British Army Fibre Suitcase

The British army fibre suitcase was a particularly long lasting item of military equipment, being manufactured from before the Second World War right through until the 1980s. Examples with dates indicate manufacture at least as early as 1938 and as late as 1985. The suitcase was issued to officers and men alike and seems to have been used by the army, air force and navy. This example is undated, but I suspect it dates to the 1950s:imageThe case is made of canvas covered fibre and although a mucky cream colour now, was originally made in a pale green:imageFew of these cases seem to retain their original colour and it seems the dyes used in their manufacture are particularly susceptible to fading. The corners of the case and the edges are reinforced with leather and the case is secured with two lockable spring clasps:imageThe handle is again made from leather:imageThe inside of the case is lined in white canvas and the lid hinges back to allow access to the cases contents:imageThis case has been used by a soldier of the Royal Corps of Transport, a Driver Johns, who has written his name and posting onto the outside of the case in ball point pen:imageDavid Fowler was a National Serviceman in the Royal Navy and was issued a suitcase as part of his kit, travelling with it presented some difficulties:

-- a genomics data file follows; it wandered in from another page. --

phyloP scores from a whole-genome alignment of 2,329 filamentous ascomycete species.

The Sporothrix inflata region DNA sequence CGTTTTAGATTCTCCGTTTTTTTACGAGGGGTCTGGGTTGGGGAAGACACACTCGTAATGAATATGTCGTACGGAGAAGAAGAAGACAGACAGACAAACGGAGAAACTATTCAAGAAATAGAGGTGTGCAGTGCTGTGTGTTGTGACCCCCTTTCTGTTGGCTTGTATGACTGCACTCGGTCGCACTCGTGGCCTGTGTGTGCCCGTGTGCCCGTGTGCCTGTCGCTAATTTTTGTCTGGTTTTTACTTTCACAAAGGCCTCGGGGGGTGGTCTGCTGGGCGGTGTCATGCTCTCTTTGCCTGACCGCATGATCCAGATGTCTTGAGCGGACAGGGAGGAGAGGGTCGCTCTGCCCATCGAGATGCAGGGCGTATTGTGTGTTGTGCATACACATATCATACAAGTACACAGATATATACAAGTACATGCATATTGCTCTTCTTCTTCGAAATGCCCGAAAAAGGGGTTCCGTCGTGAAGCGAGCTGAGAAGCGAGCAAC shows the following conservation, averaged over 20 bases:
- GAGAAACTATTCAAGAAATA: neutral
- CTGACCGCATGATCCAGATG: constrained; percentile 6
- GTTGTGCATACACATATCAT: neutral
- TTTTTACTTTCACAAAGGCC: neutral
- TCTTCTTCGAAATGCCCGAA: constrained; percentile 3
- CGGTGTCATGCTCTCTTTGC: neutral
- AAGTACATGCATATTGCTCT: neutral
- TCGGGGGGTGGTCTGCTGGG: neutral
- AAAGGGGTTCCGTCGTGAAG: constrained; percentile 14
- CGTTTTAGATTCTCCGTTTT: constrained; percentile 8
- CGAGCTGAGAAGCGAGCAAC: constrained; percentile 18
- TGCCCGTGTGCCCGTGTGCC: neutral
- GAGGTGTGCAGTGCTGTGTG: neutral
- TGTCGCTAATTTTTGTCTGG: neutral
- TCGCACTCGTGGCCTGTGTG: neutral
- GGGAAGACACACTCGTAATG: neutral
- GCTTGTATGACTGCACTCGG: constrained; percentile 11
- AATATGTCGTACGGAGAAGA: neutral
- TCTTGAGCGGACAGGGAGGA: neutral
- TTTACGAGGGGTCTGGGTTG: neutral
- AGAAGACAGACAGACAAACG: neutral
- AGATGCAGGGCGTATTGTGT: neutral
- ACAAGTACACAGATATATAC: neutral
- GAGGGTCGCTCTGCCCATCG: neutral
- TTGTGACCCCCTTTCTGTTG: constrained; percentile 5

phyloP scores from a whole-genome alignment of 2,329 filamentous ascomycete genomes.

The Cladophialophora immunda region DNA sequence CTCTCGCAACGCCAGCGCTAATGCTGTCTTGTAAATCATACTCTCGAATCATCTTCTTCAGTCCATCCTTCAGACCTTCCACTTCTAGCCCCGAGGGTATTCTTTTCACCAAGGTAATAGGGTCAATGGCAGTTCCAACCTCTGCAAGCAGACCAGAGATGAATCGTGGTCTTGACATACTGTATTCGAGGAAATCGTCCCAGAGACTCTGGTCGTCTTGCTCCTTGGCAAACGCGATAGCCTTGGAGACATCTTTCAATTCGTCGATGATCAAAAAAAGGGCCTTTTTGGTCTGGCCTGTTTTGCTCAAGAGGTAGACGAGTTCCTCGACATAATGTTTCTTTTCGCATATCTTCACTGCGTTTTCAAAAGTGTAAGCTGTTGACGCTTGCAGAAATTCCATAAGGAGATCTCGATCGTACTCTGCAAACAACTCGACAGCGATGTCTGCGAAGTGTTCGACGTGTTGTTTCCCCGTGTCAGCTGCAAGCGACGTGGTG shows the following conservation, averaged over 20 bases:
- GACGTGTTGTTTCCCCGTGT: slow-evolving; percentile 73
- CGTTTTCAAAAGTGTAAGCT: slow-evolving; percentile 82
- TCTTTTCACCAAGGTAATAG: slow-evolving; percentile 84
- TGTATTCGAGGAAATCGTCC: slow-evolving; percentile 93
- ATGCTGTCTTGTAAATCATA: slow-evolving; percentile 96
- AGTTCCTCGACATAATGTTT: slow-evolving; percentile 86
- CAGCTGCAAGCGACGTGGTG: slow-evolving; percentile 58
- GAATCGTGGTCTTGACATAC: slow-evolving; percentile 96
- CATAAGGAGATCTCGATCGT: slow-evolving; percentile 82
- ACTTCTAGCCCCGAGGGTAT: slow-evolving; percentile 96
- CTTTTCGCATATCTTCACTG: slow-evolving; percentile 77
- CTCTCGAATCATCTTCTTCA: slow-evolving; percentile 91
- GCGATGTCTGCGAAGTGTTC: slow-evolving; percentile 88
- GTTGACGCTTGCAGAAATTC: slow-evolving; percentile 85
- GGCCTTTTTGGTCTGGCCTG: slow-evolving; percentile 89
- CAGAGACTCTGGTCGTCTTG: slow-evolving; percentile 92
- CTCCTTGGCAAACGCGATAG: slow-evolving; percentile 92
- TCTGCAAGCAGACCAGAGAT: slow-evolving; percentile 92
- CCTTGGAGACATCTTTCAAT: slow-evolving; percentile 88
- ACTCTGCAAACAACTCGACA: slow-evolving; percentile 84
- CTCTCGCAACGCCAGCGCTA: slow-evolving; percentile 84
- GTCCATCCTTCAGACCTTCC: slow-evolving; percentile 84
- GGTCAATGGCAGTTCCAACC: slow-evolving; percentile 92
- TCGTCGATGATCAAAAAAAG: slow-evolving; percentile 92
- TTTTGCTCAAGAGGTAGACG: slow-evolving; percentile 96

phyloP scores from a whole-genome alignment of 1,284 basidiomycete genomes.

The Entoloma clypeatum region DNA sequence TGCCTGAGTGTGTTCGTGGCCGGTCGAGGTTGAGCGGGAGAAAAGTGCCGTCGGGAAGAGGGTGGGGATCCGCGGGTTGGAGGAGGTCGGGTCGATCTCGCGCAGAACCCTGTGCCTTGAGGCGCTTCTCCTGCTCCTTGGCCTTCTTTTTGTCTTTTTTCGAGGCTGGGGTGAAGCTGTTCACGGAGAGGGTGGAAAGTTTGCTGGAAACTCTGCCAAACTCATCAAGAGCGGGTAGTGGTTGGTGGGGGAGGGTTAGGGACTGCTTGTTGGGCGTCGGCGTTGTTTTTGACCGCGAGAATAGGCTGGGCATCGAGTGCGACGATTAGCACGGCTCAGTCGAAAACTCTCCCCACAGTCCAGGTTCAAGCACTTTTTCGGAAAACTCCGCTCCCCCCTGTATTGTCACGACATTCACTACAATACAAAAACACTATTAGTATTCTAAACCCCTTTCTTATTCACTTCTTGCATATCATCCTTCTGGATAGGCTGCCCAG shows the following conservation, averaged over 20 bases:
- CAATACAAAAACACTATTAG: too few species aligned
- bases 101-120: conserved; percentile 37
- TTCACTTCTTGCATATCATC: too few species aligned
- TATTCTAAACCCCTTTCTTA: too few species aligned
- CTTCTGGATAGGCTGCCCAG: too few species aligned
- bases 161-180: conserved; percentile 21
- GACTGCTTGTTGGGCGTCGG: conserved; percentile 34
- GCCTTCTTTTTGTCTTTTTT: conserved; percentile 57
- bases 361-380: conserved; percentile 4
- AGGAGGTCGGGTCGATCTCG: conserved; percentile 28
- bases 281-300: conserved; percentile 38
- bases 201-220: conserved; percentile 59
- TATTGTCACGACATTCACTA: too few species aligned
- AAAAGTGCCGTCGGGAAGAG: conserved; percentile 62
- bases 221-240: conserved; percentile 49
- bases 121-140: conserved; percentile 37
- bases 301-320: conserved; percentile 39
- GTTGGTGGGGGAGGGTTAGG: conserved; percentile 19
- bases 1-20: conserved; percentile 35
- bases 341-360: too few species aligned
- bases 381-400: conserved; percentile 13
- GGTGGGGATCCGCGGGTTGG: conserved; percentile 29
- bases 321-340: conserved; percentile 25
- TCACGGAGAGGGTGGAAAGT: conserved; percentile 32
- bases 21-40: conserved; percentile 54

The actual journey was a nightmare. This was not due to the inadequacies of the then British Rail but to the great expectations of the Royal Navy. My luggage included a large suitcase, a heavy toolbox and a bulky hammock, which I was never to use. The Navy acknowledged there was a problem by providing me with transport to Portsmouth station, but after asking how I was supposed to transport all these items across London, I was told, “That’s your problem.” It was and I had to resort to a taxi, with no hope of any reimbursement from the Navy

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